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Turner Prize 2019: beyond the view

That knockout vista over the sea from the second floor of the Turner Centre was familiar to me before I knew of JMW and his art-historical legacy. If not through such a refined window as this. I grew up not far from here, got burnt by Margate sun as a young kid in the early 1980s, and felt the drear of a bleak winter’s day and all the pathetic fallacy it conveyed about this seaside town that had seen better days. At the edge of the 1990s I blagged my underage way into the squat, ugly and, at times, properly rough pub that once crouched on the Rendevous, now home to Margate’s (Thanet’s) first and very fine art museum.

I have a fondness for it all, but things have changed here beyond anything I could have imagined while growing up. And absolutely for the better. It began with the decision to create a local art space with international ambitions, which domino-flicked a gradual acceptance of the new and the potential for growth and reinvention. This is not my first visit here, of course, but it facilitated an unexpected moment of personal pride, stepping into the Turner Centre on the first day of the Turner Prize 2019 exhibition launch. Along with acknowledgement of what this site can now offer to the community, free of charge, its ability to host a major national art event and command audiences from all over. I may have gone in as a potentially conflicted defender of the local territory and that of art, but came out feeling both were afforded the space in which to co-exist.

The Turner Prize Four all make works designed to challenge the viewer that have evolved out of large bodies of time-intensive and complex research. Work that requires investment if we are to become agents, rather than opponents, within the many conversations on offer. This is not easy art to introduce, as much as it may be fractionalised down to a relevant, relatable and interesting series of ideas and intentions. On press day, curators Amy Concannon and Rowan Geddis did just this, delivering engaging and essential pre-entry commentary on each artist that underlined the ambitions of the organisation and the seriousness with which it has approached the job of hosting this event.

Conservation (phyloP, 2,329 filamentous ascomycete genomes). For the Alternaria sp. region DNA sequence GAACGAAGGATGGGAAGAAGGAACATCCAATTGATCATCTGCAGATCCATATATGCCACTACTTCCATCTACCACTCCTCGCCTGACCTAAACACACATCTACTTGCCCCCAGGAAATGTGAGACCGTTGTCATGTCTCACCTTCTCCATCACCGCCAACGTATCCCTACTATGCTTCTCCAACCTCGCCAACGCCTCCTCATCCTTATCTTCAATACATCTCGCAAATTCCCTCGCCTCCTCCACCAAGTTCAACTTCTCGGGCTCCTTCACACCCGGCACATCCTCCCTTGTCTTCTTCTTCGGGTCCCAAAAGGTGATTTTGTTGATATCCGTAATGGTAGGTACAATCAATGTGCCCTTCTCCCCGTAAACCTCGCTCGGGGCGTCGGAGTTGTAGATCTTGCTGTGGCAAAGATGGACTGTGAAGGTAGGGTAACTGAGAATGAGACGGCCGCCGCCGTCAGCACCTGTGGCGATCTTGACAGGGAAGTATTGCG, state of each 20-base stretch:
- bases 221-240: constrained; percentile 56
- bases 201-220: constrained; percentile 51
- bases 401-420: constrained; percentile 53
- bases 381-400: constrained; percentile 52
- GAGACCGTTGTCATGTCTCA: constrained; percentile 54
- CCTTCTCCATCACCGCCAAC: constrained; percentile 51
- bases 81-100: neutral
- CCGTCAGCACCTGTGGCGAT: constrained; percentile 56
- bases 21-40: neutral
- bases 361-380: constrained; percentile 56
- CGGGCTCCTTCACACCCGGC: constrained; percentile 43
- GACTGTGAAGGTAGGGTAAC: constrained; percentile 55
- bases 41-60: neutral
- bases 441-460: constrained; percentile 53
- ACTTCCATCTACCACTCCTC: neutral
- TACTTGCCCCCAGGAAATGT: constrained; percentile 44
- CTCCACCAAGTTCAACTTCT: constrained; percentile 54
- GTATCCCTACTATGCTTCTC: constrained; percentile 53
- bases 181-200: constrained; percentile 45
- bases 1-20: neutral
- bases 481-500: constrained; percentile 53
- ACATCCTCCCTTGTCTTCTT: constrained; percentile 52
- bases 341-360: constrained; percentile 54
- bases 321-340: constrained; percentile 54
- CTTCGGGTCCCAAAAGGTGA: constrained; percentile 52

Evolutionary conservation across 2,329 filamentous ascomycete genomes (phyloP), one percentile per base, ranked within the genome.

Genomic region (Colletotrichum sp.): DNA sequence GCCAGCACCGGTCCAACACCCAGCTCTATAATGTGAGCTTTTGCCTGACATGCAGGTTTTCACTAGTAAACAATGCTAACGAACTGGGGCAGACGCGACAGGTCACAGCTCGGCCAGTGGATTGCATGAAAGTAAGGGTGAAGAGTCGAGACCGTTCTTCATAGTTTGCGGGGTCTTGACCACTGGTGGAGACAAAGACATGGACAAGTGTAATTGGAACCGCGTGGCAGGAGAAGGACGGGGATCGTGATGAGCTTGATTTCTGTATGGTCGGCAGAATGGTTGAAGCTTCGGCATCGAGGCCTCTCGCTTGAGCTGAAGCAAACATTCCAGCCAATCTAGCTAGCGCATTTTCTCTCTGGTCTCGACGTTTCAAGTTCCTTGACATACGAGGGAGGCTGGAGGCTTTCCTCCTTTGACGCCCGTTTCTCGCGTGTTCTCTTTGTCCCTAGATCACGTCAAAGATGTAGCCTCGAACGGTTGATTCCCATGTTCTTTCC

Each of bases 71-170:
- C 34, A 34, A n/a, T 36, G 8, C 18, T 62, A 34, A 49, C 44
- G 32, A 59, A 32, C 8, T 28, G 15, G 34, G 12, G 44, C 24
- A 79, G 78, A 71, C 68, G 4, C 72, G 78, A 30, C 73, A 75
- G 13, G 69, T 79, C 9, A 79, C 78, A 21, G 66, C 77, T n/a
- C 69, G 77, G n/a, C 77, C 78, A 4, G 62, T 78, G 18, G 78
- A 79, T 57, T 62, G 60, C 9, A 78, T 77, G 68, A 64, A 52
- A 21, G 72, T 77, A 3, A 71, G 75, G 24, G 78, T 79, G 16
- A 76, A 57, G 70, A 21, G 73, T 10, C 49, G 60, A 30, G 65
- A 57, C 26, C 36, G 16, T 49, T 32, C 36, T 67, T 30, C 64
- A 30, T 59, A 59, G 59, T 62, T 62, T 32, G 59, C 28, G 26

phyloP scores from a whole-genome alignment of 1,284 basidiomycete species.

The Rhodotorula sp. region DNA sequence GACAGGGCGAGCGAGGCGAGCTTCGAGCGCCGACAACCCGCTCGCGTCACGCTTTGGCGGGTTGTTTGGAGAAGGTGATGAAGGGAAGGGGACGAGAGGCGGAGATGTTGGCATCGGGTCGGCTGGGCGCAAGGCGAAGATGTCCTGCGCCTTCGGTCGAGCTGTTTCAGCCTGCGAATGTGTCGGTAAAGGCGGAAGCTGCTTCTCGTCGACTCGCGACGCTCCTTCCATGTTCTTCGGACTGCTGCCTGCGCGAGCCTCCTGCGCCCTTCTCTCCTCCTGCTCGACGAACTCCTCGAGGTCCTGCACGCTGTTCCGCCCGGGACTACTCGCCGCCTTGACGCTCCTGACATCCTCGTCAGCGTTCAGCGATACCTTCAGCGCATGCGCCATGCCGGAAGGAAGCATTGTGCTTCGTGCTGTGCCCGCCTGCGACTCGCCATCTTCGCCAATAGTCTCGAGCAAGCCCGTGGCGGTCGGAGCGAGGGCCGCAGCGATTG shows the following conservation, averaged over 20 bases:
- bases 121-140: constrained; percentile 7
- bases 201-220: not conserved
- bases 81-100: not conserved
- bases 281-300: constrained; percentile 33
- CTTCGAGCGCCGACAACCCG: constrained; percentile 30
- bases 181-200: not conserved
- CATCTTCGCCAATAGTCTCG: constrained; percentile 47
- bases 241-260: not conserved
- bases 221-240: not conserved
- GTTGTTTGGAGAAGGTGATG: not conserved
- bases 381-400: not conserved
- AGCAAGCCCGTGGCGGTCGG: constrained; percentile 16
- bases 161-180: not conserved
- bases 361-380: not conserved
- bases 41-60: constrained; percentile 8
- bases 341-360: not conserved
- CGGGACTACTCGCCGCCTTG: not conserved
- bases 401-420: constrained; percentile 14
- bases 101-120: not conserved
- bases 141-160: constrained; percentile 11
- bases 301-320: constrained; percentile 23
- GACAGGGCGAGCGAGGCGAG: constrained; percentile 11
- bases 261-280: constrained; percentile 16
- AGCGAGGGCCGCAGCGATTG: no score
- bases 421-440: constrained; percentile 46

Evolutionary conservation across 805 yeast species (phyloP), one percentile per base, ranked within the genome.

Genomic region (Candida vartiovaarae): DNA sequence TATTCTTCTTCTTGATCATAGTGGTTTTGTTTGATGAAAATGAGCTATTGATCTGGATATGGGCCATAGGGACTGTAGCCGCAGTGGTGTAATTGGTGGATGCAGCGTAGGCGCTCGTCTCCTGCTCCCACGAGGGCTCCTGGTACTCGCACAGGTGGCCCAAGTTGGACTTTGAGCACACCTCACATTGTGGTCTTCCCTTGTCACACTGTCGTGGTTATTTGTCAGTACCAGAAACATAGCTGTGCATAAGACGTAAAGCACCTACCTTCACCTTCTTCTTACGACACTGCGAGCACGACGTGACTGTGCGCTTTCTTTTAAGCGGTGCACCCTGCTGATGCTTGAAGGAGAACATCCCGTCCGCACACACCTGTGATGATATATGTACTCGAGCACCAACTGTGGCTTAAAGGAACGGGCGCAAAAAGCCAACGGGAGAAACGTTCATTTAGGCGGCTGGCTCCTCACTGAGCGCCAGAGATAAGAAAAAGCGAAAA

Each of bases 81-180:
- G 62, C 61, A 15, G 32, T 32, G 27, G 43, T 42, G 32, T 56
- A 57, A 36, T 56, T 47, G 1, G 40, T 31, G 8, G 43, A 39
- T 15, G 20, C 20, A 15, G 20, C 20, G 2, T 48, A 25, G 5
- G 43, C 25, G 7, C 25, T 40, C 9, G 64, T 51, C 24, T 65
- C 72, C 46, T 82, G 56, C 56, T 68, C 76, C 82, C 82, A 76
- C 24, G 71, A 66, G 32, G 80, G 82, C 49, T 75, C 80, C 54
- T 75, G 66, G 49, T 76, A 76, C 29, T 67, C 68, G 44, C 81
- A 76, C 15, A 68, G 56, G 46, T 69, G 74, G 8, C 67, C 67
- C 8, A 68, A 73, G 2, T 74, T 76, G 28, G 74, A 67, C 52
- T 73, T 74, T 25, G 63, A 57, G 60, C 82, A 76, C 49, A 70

In my view, this is an ideal setting for the event given the wide set of issues Lawrence Abu Hamdan, Helen Cammock, Tai Shani and Oscar Murillo draw us into. I haven’t lived in the area for many years, but my family remains in residence, and in this current moment the community appears as divided on the serious matters of the day as anywhere else beyond the major cities in the UK – especially given its coastal position. The narratives the artists construct around class, race, gender, human rights and personal identity bring us back time and again to consider what we understand about fairness and tolerance.

The sensory impact of Murillo’s installation implicates all in the way it connects the material joys of high art with harder-to-swallow aspects of lived experience (he has also invited a local school to take part in his long-term, international youth project 'Frequencies'). Similarly, Shani delivers us into a fantastical and evocative sculptural realm – beyond the influence of patriarchal systems – to consider the feminine as an inherent part of society and the gender spectrum. Cammock’s documentary investigation into the civil rights movement in Northern Ireland speaks of the power of a female community and connectivity with other societies to affect social change. Meanwhile, Abu Hamdan’s performative exploration of sound as vital to the understanding of event history is likely to trigger memories of the Jungle, a migrant and refuge camp in Calais demolished relatively recently, just a few miles away over the sea.

A response to each of the individual artist presentations will follow this introduction.

Picture credits

1. Image from the Turner Centre with wall drawing by Barbara Turner, author's own

2. A 1991 photo of the Ship Inn, Margate © Suzannah Foad

3. 'Sunset off Margate Pier', Joseph Mallord William Turner, c.1840-5 © Tate

4. Installation views of the Turner Prize 2019: Lawrence Abu Hamdan; Helen Cammock; Tai Shani and Oscar Murillo © the Turner Centre


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